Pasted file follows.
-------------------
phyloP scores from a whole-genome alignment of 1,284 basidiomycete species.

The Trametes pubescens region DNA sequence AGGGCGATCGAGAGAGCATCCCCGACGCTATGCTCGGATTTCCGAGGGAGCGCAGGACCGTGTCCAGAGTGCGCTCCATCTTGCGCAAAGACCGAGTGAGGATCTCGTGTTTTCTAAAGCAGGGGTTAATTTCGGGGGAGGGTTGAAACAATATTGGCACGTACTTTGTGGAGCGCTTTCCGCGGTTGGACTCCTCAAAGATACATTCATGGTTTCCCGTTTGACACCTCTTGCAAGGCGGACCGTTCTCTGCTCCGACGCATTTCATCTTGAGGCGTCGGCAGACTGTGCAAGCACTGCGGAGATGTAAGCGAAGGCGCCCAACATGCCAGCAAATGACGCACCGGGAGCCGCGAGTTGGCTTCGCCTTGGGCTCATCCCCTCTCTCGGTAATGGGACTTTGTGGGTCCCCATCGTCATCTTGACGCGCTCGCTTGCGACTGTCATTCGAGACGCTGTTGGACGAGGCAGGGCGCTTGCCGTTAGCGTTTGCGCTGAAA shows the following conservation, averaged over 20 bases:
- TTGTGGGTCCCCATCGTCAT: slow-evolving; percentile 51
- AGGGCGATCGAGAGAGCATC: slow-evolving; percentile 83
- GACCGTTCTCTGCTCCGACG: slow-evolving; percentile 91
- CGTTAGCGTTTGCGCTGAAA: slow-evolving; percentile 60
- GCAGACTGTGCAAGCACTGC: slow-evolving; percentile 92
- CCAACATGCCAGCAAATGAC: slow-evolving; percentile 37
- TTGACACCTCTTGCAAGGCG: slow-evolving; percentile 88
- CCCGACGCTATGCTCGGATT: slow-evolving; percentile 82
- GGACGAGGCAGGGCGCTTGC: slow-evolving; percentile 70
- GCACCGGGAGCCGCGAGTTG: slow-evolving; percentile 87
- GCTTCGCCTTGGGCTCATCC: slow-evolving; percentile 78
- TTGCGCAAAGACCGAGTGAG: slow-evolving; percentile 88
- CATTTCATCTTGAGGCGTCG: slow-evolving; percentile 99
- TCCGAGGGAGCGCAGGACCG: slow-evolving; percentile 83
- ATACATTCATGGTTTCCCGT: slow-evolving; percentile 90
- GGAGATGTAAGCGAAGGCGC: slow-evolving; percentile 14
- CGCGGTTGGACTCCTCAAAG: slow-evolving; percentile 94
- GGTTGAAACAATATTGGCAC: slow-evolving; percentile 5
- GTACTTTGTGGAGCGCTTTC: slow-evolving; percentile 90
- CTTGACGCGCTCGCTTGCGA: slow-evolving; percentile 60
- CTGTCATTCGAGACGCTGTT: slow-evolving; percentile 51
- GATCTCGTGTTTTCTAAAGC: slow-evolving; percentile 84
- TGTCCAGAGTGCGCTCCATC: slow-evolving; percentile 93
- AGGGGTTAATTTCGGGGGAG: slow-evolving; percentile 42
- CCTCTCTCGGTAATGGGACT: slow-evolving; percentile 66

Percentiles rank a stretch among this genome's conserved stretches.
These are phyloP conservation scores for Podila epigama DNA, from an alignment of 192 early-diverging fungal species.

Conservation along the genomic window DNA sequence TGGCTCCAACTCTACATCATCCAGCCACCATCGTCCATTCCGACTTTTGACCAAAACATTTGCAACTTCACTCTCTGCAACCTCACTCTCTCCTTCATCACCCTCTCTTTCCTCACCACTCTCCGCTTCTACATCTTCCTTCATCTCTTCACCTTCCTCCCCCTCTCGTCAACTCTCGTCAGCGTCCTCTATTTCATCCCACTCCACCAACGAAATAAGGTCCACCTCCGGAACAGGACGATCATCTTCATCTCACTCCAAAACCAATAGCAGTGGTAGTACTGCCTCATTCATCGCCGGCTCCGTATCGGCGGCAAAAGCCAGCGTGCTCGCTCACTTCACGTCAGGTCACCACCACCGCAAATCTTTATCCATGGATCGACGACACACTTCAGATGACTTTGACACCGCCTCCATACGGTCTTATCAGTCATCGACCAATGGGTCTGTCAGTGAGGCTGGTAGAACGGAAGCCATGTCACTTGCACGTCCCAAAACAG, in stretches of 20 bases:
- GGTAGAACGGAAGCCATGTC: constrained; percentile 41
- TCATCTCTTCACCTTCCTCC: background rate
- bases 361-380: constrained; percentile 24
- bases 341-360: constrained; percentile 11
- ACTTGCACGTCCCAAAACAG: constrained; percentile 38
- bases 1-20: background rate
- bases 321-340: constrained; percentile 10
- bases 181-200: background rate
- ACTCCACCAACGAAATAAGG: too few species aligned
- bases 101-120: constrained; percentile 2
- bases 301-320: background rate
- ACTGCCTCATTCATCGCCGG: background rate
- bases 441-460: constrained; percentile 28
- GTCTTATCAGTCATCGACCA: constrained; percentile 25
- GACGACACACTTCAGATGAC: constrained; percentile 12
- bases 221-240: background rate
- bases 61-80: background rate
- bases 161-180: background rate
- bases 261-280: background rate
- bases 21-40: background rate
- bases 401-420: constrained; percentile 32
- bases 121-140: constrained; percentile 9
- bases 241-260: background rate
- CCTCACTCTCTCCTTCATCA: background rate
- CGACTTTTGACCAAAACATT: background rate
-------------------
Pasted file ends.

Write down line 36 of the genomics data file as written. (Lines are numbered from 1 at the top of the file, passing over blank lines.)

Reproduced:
- bases 1-20: background rate